Second, autonomy over working hours doesn’t mean anarchy! It is very reasonable for you to expect your team members to let you and others know what their working times are, and to expect them to be available for key meetings.
Third, autonomy over work hours doesn’t mean abdication or abandonment of your employees. If you are focusing on results, it is even more important that people are clear about their work goals, and that you provide them with support and give feedback. In other words, frequent and regular communication is still important – perhaps even more important - but the communication is not about checking to see that they are working, but guiding and supporting people to do the work well.
Don’t electronically tether your team to the desk through expectations of constant availability, and don’t try to micromanage their inputs. Instead, convey to your workers that you trust them, give them as much autonomy and flexibility as suits the situation and the person, and focus on the results your team deliver.
For some government guidance on “good work design”: https://www.safeworkaustralia.gov.au/system/files/documents/1702/good-work-design-handbook.pdf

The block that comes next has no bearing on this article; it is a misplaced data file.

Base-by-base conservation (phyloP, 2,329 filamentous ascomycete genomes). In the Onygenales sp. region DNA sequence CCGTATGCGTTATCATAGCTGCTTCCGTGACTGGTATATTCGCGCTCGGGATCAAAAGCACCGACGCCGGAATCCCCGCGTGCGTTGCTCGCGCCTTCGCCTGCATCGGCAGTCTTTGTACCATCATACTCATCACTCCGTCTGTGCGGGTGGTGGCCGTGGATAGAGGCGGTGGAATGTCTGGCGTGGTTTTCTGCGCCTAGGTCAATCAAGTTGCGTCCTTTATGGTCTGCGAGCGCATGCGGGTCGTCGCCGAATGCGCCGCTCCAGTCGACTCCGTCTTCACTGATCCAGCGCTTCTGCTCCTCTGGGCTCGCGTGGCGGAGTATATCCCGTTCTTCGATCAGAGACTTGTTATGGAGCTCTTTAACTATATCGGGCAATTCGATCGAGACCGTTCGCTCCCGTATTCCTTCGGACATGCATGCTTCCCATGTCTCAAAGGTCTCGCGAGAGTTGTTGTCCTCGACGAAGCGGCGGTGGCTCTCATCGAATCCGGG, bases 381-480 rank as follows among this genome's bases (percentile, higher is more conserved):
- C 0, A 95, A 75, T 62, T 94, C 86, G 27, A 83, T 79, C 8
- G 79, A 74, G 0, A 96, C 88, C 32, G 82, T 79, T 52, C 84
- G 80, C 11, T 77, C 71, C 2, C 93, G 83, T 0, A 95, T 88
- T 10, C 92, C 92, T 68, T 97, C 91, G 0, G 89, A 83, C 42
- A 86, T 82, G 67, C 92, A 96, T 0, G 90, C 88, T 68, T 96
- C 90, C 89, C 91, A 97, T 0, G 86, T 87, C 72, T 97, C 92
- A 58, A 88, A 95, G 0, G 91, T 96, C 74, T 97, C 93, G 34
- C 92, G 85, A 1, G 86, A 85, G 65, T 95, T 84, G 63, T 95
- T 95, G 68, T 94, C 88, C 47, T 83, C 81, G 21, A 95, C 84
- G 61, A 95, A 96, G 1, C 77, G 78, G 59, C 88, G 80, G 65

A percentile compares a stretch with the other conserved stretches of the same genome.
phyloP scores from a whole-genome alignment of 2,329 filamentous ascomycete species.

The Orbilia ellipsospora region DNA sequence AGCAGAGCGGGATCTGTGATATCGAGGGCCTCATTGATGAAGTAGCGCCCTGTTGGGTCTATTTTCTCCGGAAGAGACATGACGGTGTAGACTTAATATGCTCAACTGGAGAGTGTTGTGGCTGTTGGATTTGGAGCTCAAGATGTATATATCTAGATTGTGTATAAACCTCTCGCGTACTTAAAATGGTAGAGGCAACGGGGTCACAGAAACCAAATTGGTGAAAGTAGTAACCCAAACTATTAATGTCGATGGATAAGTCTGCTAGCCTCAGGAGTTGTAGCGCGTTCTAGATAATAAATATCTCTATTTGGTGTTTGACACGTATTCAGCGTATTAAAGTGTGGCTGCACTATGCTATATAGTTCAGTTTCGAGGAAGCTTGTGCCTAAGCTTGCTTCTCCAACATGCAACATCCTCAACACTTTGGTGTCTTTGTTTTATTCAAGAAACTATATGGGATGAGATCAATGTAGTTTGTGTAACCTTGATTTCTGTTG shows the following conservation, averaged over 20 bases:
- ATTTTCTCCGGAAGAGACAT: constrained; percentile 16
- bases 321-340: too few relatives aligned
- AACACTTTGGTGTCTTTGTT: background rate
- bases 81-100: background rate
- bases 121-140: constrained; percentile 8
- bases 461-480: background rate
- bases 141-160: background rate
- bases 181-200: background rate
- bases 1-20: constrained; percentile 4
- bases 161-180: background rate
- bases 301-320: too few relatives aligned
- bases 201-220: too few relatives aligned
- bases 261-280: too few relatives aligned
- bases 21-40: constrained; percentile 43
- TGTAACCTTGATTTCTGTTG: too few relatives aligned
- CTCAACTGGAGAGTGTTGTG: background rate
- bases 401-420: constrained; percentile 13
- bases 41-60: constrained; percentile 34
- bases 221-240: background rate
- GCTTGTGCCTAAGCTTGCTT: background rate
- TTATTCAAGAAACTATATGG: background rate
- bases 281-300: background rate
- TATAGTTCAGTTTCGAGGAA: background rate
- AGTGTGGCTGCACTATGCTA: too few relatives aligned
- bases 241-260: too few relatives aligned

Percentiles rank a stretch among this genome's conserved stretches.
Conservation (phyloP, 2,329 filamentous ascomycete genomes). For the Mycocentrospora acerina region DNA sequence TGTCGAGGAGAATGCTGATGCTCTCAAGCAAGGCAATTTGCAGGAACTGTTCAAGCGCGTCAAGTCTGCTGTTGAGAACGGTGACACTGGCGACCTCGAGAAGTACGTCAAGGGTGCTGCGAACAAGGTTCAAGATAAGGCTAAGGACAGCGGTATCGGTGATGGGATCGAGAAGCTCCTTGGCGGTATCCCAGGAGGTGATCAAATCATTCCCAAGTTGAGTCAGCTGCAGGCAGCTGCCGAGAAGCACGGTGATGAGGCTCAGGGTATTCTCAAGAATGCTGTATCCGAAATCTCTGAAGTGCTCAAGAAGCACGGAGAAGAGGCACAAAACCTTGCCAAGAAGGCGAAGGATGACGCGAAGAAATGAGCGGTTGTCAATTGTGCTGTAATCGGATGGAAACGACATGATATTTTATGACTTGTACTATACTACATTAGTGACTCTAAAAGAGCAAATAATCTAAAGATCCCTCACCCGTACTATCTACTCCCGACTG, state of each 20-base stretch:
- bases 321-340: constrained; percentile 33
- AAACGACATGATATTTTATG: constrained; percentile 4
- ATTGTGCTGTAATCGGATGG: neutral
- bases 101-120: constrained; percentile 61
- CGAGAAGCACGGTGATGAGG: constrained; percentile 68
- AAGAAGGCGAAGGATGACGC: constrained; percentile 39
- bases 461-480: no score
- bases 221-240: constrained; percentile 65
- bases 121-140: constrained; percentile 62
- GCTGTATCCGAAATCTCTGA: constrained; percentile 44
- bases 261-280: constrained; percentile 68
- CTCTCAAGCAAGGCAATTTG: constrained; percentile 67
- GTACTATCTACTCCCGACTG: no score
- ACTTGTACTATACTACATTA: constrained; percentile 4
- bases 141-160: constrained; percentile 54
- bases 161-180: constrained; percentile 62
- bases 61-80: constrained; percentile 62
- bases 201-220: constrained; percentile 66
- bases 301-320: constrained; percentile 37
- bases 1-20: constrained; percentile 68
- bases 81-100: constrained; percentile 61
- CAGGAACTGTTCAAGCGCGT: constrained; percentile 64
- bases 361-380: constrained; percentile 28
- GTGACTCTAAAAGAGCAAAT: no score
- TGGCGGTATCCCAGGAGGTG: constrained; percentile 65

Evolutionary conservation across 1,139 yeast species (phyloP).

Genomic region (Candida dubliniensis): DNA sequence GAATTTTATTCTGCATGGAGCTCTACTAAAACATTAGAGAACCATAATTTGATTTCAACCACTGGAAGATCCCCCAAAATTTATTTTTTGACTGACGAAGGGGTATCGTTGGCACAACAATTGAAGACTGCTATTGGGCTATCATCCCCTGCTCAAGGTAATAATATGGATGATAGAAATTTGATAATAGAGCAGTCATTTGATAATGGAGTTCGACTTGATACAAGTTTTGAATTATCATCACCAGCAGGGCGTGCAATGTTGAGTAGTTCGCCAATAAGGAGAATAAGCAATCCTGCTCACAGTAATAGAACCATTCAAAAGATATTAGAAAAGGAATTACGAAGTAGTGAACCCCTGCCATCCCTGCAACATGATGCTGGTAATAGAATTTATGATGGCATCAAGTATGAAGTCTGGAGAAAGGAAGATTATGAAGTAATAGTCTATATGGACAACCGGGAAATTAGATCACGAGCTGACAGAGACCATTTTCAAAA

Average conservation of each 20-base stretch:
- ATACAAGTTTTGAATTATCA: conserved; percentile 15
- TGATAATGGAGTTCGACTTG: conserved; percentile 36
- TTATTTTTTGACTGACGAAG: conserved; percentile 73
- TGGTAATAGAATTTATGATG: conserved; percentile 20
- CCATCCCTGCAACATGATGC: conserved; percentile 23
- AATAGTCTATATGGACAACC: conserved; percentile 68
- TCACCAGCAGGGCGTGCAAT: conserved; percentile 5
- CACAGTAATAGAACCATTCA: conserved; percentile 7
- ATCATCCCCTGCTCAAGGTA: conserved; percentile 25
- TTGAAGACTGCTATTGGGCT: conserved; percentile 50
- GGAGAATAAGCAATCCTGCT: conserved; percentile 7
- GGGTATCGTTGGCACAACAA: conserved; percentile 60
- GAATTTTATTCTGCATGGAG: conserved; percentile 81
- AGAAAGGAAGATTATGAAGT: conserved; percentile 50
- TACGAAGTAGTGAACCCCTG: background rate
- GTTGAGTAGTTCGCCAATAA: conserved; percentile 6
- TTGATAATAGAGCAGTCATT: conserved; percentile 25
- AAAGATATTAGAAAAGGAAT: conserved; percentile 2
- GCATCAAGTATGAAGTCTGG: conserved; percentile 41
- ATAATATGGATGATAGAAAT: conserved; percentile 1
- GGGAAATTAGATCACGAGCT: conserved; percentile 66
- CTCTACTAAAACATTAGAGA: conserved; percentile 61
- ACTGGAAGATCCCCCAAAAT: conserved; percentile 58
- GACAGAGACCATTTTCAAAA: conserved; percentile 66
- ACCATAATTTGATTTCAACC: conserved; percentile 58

For the research underpinning good work design principles:
Parker, SK. Does the Evidence and Theory Support the Good Work Design Principles? An Educational Resource. SafeWork Australia, ISBN 978-1-76028-435-0. See: (https://www.safeworkaustralia.gov.au/system/files/documents/1702/does-the-evidence-theory-support-good-work-design-principles.pdf)
For more about ROWE:
Borsky, M. P. P., et al., (2013) Implementing a Results-only Work Environment in a Patient-centered Medical Home. SGIM FORUM; 37(2).
Derks, D., van Duin, D., Tims, M., & Bakker, A. B. (2015). Smartphone use and work–home interference: The moderating role of social norms and employee work engagement. Journal of Occupational and Organizational Psychology, 88(1), 155-177.
Grant, C.A., Wallace, L.M. and Spurgeon, P.C. (2013), “An exploration of the psychological factors affecting remote e-worker’s job effectiveness, well-being and work-life balance”, Employee Relations, Vol. 35 No. 5, pp. 527-546.
McDowall, A. and Kinman, G. (2017), "The new nowhere land? A research and practice agenda for the “always on” culture", Journal of Organizational Effectiveness: People and Performance, Vol. 4 No. 3, pp. 256-266. https://doi.org/10.1108/JOEPP-05-2017-0045
Moen P, Kelly EL, Hill R. Does enhancing work-time control and flexibility reduce turnover? A naturally occurring experiment. Social Problems 2011; 58(1): 69-98. 7.
Moen P, Kelly E, Tranby E, Huang Q. Changing work, changing health: can real worktime flexibility promote health behaviors and well being? J Health Soc Behavior 2011; 52(4):404-29.
Parker, S. K. (2014). Beyond motivation: Job and work design for development, health, ambidexterity, and more. Annual Review of Psychology, 65, 661-691.